I have got from an internet page the exact bearing in degrees to which
to point my Aerial straight at the Freeview Televsion Transmitter
Station. I've downloaded a compass app to my android phone, so i know
north and south etc.
The aerial is up on the wall at first floor height. I can reach the
aerial to change its direction from an open bedroom window.
Is there any way i can *exactly* point the aerial to the recommended
bearing, by sighting it from the rear garden? Since i cannot lay the
phone on the aerial and read the phone at the same time.
Tie one end of a ball of string to the base of the aerial. Throw the ball of
string down into the garden. Go down into the garden and assuming you
have a lawn hold the other end and walk around until the string is at the
correct bearing. Drive a stake into the lawn and tie the string to that.
Go upstairs and adjust the aerial until its parallel to the string.
In the absence of a lawn attach the string to the fence, object, trees etc
in the garden at the correct bearing.
IME pointing the aerial directly at the transmitter doesn't
necessarily give you the best signal. There is a significant hill
between us and the transmitter that obstructs line-of-sight reception,
and nearly all the aerials on this side of the hill point to one side
of the hill. I presume some sort of diffraction takes place. Also,
aerials are never so sensitive that they need precise alignment. A
degree or two either side makes not a lot of difference. The best way
to align the aerial is to use a signal strength meter, but
unfortunately good ones are only afforded by professionals. The
alternative is to check the strength/quality values using the TV
itself, moving the aerial a little and re-checking, until you get the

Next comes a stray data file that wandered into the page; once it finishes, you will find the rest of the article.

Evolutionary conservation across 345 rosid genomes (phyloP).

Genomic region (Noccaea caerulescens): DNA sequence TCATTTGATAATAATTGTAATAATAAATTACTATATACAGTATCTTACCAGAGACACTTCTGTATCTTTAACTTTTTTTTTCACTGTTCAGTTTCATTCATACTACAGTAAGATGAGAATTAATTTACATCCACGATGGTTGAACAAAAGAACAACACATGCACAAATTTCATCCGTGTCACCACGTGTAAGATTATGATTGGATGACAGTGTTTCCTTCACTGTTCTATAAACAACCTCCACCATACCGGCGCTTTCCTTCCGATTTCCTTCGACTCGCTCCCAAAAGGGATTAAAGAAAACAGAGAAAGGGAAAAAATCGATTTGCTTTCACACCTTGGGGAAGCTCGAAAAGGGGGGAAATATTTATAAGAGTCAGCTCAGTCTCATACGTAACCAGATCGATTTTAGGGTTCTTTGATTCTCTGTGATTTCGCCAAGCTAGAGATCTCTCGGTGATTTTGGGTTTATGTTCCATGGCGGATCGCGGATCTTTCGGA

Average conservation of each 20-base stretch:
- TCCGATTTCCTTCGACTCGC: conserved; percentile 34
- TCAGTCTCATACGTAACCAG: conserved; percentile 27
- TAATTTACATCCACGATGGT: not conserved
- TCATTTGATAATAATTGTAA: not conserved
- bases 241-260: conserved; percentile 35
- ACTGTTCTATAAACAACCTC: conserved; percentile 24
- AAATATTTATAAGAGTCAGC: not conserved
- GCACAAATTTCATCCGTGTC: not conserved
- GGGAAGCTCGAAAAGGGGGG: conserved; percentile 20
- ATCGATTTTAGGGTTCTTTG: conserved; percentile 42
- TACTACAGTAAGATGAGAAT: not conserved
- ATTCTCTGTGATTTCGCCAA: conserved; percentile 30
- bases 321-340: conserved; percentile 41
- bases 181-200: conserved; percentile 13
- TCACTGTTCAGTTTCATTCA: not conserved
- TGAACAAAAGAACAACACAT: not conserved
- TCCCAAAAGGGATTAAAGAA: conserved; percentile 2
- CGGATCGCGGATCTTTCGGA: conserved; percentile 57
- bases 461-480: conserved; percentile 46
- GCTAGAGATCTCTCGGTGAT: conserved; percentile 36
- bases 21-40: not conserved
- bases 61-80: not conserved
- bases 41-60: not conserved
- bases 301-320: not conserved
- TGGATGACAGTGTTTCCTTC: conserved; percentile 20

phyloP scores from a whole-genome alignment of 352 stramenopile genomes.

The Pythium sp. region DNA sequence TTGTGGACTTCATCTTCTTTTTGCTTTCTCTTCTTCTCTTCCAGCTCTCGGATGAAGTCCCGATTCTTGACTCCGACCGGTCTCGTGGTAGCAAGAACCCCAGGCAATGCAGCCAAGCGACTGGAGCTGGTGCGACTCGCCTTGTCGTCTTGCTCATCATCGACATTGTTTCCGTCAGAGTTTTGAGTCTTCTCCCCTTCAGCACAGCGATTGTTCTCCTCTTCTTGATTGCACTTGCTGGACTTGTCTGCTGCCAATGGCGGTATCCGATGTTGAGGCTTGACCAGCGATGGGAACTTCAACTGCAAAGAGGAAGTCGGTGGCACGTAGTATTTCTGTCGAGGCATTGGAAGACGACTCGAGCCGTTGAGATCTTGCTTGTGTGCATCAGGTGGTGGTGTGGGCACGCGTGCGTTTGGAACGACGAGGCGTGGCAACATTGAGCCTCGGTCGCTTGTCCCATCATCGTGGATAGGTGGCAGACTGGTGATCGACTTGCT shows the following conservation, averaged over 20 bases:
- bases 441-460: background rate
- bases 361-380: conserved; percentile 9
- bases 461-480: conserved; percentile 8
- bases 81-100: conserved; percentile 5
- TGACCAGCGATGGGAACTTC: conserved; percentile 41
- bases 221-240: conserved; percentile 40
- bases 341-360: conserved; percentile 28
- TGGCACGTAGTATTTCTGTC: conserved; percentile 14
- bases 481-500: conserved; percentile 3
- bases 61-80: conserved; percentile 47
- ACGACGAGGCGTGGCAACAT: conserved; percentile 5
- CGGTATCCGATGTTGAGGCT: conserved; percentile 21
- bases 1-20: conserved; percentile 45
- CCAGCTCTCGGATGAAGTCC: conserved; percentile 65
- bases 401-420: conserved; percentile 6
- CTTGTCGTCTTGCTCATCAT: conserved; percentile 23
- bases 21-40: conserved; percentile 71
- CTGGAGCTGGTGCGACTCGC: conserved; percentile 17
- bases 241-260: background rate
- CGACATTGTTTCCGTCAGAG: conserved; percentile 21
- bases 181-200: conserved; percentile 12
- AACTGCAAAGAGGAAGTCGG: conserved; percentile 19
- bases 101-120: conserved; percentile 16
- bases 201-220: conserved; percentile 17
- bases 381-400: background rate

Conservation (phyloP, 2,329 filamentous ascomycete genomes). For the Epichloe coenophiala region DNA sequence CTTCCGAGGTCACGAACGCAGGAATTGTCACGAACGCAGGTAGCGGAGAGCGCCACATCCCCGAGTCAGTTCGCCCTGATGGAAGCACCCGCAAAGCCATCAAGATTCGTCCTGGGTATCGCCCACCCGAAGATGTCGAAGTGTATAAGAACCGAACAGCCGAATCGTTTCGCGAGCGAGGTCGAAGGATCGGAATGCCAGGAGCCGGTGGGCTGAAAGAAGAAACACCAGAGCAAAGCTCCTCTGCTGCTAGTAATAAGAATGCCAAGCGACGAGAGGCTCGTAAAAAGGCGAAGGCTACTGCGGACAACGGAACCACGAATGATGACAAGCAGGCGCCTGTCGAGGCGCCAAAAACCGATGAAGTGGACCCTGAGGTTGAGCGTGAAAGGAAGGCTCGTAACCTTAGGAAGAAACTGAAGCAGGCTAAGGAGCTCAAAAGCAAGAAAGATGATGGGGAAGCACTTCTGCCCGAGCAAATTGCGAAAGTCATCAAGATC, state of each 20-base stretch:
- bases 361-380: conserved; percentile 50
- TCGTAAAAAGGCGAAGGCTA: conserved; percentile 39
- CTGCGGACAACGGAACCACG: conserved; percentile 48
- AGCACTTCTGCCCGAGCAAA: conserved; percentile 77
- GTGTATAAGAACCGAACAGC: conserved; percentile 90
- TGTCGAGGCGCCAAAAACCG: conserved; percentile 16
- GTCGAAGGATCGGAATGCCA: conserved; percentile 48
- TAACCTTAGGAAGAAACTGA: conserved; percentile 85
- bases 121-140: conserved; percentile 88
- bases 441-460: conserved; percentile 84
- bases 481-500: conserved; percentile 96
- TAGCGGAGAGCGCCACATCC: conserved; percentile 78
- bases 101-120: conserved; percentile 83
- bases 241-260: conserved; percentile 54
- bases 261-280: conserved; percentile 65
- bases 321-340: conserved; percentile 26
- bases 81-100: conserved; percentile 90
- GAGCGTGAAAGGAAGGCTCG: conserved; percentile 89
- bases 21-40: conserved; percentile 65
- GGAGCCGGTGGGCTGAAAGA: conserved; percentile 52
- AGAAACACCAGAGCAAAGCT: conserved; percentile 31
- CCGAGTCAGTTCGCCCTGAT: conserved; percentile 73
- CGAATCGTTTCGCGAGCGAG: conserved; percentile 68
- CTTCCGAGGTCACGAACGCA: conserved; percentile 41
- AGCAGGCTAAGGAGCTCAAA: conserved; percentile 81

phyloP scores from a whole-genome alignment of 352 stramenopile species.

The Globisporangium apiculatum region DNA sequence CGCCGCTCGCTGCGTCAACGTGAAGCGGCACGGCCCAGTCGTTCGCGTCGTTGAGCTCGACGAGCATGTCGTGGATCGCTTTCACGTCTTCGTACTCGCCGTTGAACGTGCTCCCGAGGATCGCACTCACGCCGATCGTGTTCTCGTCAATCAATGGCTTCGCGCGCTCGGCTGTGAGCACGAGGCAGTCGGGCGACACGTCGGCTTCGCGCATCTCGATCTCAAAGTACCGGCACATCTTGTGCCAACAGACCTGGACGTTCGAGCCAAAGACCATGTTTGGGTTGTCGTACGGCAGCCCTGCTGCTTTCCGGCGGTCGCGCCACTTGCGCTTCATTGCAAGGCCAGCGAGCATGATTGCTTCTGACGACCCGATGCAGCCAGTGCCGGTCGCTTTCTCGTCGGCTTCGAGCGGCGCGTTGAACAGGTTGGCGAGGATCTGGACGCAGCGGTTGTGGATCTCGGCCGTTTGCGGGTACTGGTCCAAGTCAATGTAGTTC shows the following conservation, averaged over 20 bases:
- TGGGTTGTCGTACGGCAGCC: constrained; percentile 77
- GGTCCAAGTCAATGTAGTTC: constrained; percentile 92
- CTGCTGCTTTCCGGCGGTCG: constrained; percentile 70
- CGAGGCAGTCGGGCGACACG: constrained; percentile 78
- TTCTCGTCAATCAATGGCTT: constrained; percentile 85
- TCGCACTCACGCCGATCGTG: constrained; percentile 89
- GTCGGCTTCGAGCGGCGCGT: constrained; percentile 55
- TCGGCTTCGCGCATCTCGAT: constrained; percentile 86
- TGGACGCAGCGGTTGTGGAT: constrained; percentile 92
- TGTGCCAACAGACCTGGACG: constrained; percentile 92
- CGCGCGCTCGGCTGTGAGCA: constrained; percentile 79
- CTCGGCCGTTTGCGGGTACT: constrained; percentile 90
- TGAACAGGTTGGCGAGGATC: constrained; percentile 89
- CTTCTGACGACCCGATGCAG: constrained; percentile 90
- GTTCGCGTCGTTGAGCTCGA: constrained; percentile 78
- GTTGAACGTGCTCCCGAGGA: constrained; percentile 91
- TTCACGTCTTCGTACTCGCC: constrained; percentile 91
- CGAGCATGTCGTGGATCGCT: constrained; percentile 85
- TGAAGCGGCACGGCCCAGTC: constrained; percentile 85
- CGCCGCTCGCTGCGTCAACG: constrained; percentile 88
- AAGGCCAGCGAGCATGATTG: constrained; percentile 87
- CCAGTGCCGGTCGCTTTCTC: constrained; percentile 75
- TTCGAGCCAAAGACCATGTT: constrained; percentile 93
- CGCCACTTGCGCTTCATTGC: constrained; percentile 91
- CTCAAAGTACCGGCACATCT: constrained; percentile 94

On Fri, 14 Aug 2015 17:10:38 +0100, Chris Hogg wrote:
On the subject of signal strength meters.
(Amazon.com product link shortened)
Just over £20 on Amazon - may be cheaper elsewhere.
I have one (IIRC a certain Bill Wright mentioned it) and it worked very
well for aligning an external TV aerial. I have a "swinging needle" meter
for aligning the satellite dish, so I don't remember trying this (although
it was a while back).
We now use it in the camper for aligning the TV aerial at each new site -
and it is quick and effective.
It should be sensitive enough to align your aerial.
You don't need to *exactly* point the aerial at the transmitter.
What I did was to look for a landmark that was at approximately the
correct bearing, and point the aerial at that. In my case it was a
bridge, but it could be a tree, hill etc.
Then see if you've got a stable picture. If you have, then that's all
you really need. IME with digital TV, good enough is good enough:
providing there's no drop outs or artifacts you don't gain anything by
improving signal strength or quality.
But if you're like me you'll want to get the best signal, so see if
your TV has a built in signal strength and quality meter. Mine had,
so I spent half an hour getting that about as good as I could. But
really it made no difference to the picture quality.
Download Google earth then on that you can draw a line between you and
the TX concerned and you can then scroll it right back to where you live
and then see where the aerial needs to be pointed by reference to
something in your garden or a nearby house etc.
Most TV aerials aren't that sensitive to directional errors of a few
degrees. Height is far more important...
The aerial is on the wall beside the window. The Op can't stand behind
the aerial to point it at anything. Hence my suggestion of lining
it up with a piece of string. Providing he can reach out maybe using
a cane and can loop string around the base of the aerial there should
be no problem. Whether he actually needs to point to the exact bearing
or not is an entirely different question. And not the one he asked.
What's wrong with the Simpsons method?
Homer tweaks the direction of the aerial whilst Marge watches the TV and
shouts when best picture is seen. No need to lie on the ridge like Homer in
There are often problems if an aerial is mis-aligned, even if it is